What’s even more incredible is that most of the work done has been by hand - it’s difficult and expensive to get machinery to Koudeberg, and ultimately CART’s aim is to showcase simple and inexpensive techniques that can be used by the world’s poorest.
Koudeberg CART: Keeping food production constant
Luke gestures to phase two - the rabbit run, chicken runs and earthship, where he also plans to create a duck pond which will add even more nutrient to their irrigation water. The rabbit waste will help feed the worm farm below it, helping create some really good vermicompost.
A deep litter system (where carbon materials such as straw or pine shavings are added to the chicken manure on the floor and broken down into compost as the chickens scratch) is placed below a crop of barley (which feeds the chickens), while below it a big compost heap will generate heat of up to 70 degrees centigrade.
This will heat water, channelled to create a subtropical climate where they can grow coffee bushes. A huge hothouse will also be built out of clay and sealed with grass and can be used to work in during the icy-cold winters. “We want to keep the food production going at all times - even to grow things you don’t normally have in this area”, he tells me.
A brief history of CART in South Africa
Of course, Koudeberg is just one of CART’s projects. The very first Centre for Appropriate Rural Technology began in the heart of Sicambeni, a rural village near Port St John’s in the Transkei.
Aiming to experiment with and implement technologies that can be used sustainably in a rural environment, including effective water, waste, energy and building systems, Luke handed over the project to the community and now supports the project in an advisory capacity. “It pretty much runs on remote control now”, he says.
Koudeberg CART: Addressing migration to urban areas
Both Luke and Diane still retain strong ties to the Transkei. “If I had a wish or a message to get out, it’s that we have a problem with food - we need to start producing healthy, balanced food in the Transkei. We need infrastructure in there; we need to stop the movement of people away from their only chance of survival into unsustainable areas that are overpopulated and are environmental and social disaster zones.
Ultimately, we need to establish projects where it matters. We can’t keep pumping all this money into ridiculous areas where we’re just nurturing poverty. We need to start with a bottom-down approach, to take a step backwards and evaluate why people are moving out of the Transkei and what we can do to stop it”, Luke says.
As such, Luke and Diane now also teach permaculture, water conservation and natural building in Mgwenyana in the Transkei, after being approached by Contralesa (Congress of Traditional Leaders in South Africa).
“The school had electrical machinery for woodwork, computers, sewing machines - everything taught about how you can get to the city, but nothing about how you can uplift your own community”, Dianne tells me. “The coursework is divided into 20% theory and 80% practical, which included building toilets for the community. It’s incredible what we were able to do when given the space”.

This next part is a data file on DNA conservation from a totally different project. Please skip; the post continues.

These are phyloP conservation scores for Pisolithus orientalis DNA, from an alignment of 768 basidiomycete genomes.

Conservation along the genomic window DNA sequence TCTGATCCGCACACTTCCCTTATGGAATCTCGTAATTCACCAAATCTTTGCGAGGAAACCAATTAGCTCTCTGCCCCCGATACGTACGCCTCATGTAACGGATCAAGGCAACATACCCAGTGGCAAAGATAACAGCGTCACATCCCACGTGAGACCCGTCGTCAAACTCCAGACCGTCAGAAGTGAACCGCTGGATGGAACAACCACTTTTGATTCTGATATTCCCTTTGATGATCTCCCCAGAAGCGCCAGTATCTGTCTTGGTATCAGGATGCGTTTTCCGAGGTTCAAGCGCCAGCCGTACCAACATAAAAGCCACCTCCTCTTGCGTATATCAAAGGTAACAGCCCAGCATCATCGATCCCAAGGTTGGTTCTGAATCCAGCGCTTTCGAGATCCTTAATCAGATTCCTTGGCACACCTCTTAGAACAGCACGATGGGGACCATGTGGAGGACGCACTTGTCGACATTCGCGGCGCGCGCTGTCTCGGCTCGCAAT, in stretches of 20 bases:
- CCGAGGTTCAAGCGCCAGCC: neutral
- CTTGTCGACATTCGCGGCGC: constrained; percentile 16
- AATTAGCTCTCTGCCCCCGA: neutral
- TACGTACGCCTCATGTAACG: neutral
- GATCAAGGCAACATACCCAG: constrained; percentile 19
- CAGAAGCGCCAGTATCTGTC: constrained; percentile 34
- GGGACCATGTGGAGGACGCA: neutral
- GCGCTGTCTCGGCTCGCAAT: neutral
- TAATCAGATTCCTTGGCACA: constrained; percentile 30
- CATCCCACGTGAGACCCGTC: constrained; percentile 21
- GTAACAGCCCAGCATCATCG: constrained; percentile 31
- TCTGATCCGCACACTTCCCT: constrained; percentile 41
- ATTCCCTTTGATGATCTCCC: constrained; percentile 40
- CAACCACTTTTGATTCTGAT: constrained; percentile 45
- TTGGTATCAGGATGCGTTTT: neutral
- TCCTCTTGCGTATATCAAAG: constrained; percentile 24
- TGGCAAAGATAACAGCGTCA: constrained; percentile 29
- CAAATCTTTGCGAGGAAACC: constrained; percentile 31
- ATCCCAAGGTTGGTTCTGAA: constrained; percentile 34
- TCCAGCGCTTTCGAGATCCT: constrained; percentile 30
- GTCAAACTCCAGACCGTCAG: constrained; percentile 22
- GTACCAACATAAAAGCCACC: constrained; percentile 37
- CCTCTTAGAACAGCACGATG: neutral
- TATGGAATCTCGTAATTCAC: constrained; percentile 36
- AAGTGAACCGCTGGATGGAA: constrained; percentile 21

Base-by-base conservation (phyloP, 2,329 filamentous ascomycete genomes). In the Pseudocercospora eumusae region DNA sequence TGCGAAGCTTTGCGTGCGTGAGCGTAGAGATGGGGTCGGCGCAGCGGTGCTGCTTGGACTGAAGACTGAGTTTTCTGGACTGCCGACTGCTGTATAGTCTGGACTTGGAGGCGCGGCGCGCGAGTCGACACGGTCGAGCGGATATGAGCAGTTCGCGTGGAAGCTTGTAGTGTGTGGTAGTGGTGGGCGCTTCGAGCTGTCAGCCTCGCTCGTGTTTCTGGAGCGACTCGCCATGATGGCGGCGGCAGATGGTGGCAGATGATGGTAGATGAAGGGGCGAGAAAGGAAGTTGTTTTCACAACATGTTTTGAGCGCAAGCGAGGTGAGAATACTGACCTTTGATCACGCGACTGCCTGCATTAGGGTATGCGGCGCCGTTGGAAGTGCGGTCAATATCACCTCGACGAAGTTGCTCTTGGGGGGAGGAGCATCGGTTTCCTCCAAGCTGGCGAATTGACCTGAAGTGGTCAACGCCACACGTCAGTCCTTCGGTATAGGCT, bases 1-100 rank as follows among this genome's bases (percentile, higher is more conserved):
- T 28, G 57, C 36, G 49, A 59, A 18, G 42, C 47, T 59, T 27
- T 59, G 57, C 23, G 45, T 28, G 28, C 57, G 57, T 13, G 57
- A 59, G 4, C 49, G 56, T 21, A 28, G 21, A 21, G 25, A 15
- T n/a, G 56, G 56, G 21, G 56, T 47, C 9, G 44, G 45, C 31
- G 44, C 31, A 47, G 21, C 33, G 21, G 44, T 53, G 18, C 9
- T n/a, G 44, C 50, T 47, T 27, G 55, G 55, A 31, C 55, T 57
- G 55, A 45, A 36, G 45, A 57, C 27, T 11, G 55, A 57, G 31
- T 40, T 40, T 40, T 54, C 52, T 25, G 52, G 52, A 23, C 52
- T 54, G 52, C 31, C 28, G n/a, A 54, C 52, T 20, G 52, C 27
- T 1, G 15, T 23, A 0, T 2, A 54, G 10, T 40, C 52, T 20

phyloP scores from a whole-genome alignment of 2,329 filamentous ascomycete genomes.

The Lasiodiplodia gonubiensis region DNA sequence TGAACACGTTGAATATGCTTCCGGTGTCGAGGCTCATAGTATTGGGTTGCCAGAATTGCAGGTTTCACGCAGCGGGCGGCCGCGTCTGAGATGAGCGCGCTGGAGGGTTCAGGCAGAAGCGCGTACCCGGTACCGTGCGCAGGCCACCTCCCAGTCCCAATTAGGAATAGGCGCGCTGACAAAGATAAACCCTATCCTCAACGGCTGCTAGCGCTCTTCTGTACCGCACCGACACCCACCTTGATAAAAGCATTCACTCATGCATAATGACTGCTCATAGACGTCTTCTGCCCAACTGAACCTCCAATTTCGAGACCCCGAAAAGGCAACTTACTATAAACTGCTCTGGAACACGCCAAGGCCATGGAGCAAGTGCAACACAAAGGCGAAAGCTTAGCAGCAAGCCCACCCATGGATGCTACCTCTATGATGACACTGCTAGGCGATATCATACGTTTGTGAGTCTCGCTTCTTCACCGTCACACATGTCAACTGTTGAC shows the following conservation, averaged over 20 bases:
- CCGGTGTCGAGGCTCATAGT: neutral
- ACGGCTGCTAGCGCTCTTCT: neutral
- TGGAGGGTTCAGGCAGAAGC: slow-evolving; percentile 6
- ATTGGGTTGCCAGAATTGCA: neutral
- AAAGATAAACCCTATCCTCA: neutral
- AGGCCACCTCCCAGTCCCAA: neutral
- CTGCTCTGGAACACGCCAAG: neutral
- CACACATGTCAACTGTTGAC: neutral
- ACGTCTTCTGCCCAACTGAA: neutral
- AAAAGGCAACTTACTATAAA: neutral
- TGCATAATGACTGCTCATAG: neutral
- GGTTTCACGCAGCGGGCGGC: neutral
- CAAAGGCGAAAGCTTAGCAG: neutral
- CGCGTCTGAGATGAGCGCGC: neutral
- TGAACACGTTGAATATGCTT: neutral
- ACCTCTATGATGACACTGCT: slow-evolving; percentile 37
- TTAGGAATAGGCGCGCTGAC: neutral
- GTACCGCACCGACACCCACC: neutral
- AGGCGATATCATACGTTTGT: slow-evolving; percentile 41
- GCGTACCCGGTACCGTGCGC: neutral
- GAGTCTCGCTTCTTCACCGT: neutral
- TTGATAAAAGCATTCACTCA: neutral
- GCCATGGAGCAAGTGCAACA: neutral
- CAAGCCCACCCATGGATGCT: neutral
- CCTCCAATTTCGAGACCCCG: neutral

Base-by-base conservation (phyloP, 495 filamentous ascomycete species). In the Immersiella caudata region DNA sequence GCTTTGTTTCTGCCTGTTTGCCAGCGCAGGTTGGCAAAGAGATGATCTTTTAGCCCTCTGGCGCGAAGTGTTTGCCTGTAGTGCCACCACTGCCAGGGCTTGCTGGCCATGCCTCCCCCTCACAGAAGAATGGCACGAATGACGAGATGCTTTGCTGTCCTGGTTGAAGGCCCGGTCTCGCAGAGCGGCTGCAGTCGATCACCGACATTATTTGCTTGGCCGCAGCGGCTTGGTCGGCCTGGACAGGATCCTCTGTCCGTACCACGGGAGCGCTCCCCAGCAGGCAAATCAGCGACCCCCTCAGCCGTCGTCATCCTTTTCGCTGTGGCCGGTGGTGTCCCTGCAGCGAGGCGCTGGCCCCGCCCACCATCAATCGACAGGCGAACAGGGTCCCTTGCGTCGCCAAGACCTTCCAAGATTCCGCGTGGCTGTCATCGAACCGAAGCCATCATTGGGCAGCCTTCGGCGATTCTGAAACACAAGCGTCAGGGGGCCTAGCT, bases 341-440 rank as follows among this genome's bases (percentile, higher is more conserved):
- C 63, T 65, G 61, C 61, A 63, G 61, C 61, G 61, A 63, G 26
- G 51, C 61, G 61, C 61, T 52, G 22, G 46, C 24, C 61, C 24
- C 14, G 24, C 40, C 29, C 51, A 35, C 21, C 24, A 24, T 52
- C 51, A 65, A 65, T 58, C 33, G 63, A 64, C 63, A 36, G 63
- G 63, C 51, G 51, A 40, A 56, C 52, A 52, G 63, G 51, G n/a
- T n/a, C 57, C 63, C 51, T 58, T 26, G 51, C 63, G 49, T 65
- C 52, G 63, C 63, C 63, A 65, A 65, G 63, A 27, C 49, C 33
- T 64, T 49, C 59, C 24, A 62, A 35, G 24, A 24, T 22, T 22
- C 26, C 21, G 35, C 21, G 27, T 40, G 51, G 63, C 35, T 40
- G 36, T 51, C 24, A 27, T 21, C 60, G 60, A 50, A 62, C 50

Luke continues emphatically: “The Eastern Cape should be the wealthiest province in the country - it’s the home of the ANC, the grassroots. We have lots of people looking for jobs and farming is in their blood. We need to reignite this passion, to start educating people again and re-stimulate it from the bottom up. With responsible farming we can produce incredible amounts of food.
Unfortunately, the concept of empowering people in this country is just political rhetoric. Empowered people don’t need to vote - they don’t need to be governed. A guy sitting in Transkei with his own water, his own food and his own energy is the freest guy in the world. And the wealthiest - proud to be African”.
Koudeberg CART: Keeping the faith
Luke’s cynicism is hard-won. He has not only established projects in the Transkei, working with resistant tribal chiefs to create self-sustainable systems, but has also worked with the Ugandan government in their Peace Development and Recovery Plan (PDRP) to ensure sustainable home building and food production.
“I was in Gulu, where the movie 'War Child' was shot, and ethnic cleansing was the reality. I saw people whose spirit was completely broken. They’d tell harrowing stories of being forced to choose which member of their family would get killed and when they did eventually choose, the soldiers would rape and kill everyone anyway, and force them to watch.
There was just no way, even in my arrogance, that I could do anything for these people. All I could do was come up with a system to build shelter, to secure water and get food. That person has to go through their own process of rehabilitation”. Unfortunately, widespread corruption and self-aggrandisement left him disillusioned, but fortunately, not immobile.
The indefatigable permaculturist has also worked in Malawi, where he helped build a communal, self-sustainable village together with an organisation called the Malawi Homeless Federation - a group of women who pooled their limited resources together to develop a plot of land. The numbers speak for themselves - a total of 220 fifty square metre houses were established for under half a million rand.
Luke believes that the only way to move forward is to fundamentally acknowledge that our system has failed. “When we realise that, when get really serious about it, then maybe something can start happening”, he says.
Ultimately, by setting up their systems and infrastructure, Luke and Dianne hope that by creating an example of sustainable living and tackling the root causes of global poverty from a holistic perspective, they will help reduce the dependence of rural communities on factors beyond their control - thereby creating dependence on the self.
In future, they plan to build five two-bedroom cottages, the sale of which will help them buy their four hectares of land, and thus become fully independent.
Koudeberg CART: An invitation
“We needto bring in people who believe in what we’re doing. We don’t have to be custodians forever, we’re not here to hold onto some little kingdom, but to explore how far we can take sustainability in today’s prison of social and economic mutilation.
It’s an enormous vision, it’s very exciting. If we could find five likeminded couples or individuals, they could be part of what we’re doing. They could get a legal letter or ownership, could rent out the cottage when they’re not here, and have full use of the place, of all the food, the water and the energy and the potential income from renting it out. We’re looking at universities - they could have a cottage here and send students here when they need to do practical work.
We’re also always encouraging people to come help us out, whether you’re a rock worker or a website designer, or even an artist who can help us draw out the plans of what Koudeberg is going to look like in future - we’ll feed you and house you in exchange for your skills”.